Dam improvements help provide protection

Dam improvements help provide protection
Posted on 09/14/2022
Memphis Dam

The days are numbered for this year’s monsoon, but the work to improve stormwater infrastructure continues beyond El Paso’s rainy season. El Paso Water is improving two stormwater dams located at the base of the Franklin Mountains, the Memphis and Morehead dams.

The Public Service Board approved an emergency resolution in late 2021 after record-breaking rainfall wreaked havoc on portions of the utility’s stormwater system. Parts of Central El Paso, including the area where the dams are located, experienced 4.5 inches of rain in less an than hour last summer.

The resolution allowed EPWater to expedite construction on more than 65 stormwater projects to improve flood control.

Memphis Dam

The Memphis Dam, located in Central El Paso, was built in the 1930’s and was previously privately owned, presenting a challenge for maintenance of the structure.

“We experienced a very large rain event, which caused damage to this area,” said Gisela Dagnino, Stormwater Chief Operations Officer.

The velocity of stormwater runoff from the Franklin Mountains filled the upper and lower parts of the dam with large debris, nearly covering it to the brim. Improvements included removing large boulders, increasing the capacity of the lower and upper dams, adding concrete lining to portions of the dam and redirecting the arroyo to its original flow path.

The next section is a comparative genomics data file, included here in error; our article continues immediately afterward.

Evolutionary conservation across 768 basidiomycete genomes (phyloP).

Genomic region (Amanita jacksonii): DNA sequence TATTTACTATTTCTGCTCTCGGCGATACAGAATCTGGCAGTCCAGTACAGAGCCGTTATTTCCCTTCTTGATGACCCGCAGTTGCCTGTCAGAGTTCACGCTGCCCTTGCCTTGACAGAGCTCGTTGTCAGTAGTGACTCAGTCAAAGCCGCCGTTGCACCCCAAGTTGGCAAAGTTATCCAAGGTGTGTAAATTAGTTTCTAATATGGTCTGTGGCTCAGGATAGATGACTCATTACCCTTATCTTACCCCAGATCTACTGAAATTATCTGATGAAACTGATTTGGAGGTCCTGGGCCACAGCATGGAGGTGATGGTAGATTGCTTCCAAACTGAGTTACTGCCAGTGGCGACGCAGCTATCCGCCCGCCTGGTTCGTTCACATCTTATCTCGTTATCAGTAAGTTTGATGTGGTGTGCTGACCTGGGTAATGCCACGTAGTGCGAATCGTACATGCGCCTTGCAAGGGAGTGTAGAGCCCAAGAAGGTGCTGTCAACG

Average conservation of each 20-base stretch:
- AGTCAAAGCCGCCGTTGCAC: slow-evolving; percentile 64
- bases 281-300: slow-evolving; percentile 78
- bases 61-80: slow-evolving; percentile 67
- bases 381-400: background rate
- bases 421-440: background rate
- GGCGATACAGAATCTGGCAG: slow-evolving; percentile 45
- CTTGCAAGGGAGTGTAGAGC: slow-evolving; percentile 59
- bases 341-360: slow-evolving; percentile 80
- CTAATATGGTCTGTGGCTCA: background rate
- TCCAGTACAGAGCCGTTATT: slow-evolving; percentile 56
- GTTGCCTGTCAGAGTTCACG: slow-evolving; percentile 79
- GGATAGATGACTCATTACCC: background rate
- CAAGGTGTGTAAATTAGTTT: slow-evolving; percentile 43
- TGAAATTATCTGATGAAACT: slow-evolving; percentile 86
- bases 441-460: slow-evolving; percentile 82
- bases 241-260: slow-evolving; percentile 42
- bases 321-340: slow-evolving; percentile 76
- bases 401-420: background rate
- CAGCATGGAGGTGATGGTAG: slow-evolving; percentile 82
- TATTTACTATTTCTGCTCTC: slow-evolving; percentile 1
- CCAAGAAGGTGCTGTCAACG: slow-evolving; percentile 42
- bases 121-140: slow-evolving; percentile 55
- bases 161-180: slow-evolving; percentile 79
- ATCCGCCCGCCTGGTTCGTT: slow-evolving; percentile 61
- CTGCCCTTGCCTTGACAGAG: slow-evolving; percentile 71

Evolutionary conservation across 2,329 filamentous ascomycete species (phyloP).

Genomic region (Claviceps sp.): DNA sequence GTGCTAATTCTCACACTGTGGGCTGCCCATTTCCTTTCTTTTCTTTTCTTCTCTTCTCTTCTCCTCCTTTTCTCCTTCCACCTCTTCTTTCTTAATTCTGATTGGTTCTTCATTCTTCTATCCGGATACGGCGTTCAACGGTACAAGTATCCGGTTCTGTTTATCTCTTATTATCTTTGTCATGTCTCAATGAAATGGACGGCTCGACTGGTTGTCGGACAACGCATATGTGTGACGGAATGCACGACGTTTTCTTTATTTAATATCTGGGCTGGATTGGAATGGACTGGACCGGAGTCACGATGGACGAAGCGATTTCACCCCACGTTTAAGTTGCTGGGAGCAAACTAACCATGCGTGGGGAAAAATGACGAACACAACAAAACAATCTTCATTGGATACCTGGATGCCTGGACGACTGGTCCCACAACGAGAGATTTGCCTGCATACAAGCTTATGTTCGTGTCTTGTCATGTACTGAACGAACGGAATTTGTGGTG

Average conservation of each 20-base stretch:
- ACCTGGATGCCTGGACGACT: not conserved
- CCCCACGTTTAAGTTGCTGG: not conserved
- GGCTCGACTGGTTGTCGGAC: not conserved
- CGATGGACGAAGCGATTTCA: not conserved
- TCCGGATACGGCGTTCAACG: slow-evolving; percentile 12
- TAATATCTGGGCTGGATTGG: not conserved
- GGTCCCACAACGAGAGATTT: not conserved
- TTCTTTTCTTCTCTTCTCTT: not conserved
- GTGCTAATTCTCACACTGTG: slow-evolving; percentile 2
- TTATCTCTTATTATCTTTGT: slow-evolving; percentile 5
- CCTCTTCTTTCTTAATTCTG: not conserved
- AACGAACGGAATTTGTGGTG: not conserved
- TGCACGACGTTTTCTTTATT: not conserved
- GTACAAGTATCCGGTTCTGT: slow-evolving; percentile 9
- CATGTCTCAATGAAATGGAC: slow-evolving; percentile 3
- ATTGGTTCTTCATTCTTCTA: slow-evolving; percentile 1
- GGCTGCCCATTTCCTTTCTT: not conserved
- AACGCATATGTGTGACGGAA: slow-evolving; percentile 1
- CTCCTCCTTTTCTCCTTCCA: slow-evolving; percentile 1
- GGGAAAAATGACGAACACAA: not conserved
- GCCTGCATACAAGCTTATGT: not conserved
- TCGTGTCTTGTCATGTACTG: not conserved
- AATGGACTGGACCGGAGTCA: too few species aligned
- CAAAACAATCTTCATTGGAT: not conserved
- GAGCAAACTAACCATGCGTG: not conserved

“Over the years, the arroyo meandered, creating various flow paths that directed stormwater runoff directly into residential areas,” said Dagnino.

Most importantly, EPWater acquired access to the property to maintain the structure year-round.

“By desilting this dam and by being able to add a road to access the dam, it allows us to provide more protection to the downstream areas,” said Dagnino.

The upper portion of Memphis Dam is complete and the lower is expected to be finished this winter at a combined total of about $2 million.

Morehead Dam

Morehead DamMorehead Dam, less than a mile from Memphis Dam, is seeing its share of much-needed upgrades as well. The structure was also nearly covered with debris from the Franklin Mountains following last year’s storms. During the excavation process, crews found that the capacity of the dam could be increased due to the underground material found beneath the dam’s original design.

The depth of the dam previously stood at about three to six feet, but with additional excavation, it is now approximately 22 feet deep and can hold an estimated 3.5 million gallons of stormwater. “The slopes are concrete-lined to prevent erosion,” said Dagnino.

The improvements will provide protection to areas surrounding Fort Boulevard and Alabama Avenue by capturing more stormwater runoff, decreasing its velocity, and controlling its release downstream.

Morehead Dam is near completion at a cost of about $2 million.

Phase two includes construction of the Morehead Detention Pond downstream and is set to begin later this year. The utility now owns property surrounding both dams, giving EPWater access for maintenance.

“The goal behind all the stormwater projects is to enhance public safety,” said Dagnino. “We take a lot of pride in what we do because we want our city to be safe; we want our family and friends to be safe.”

See damage or illegal dumping? Report it

If you see damage to parts of the stormwater system – channels, ponds, and inlets – please email a picture with the location to [email protected]. You can report illegal dumping by calling 311.

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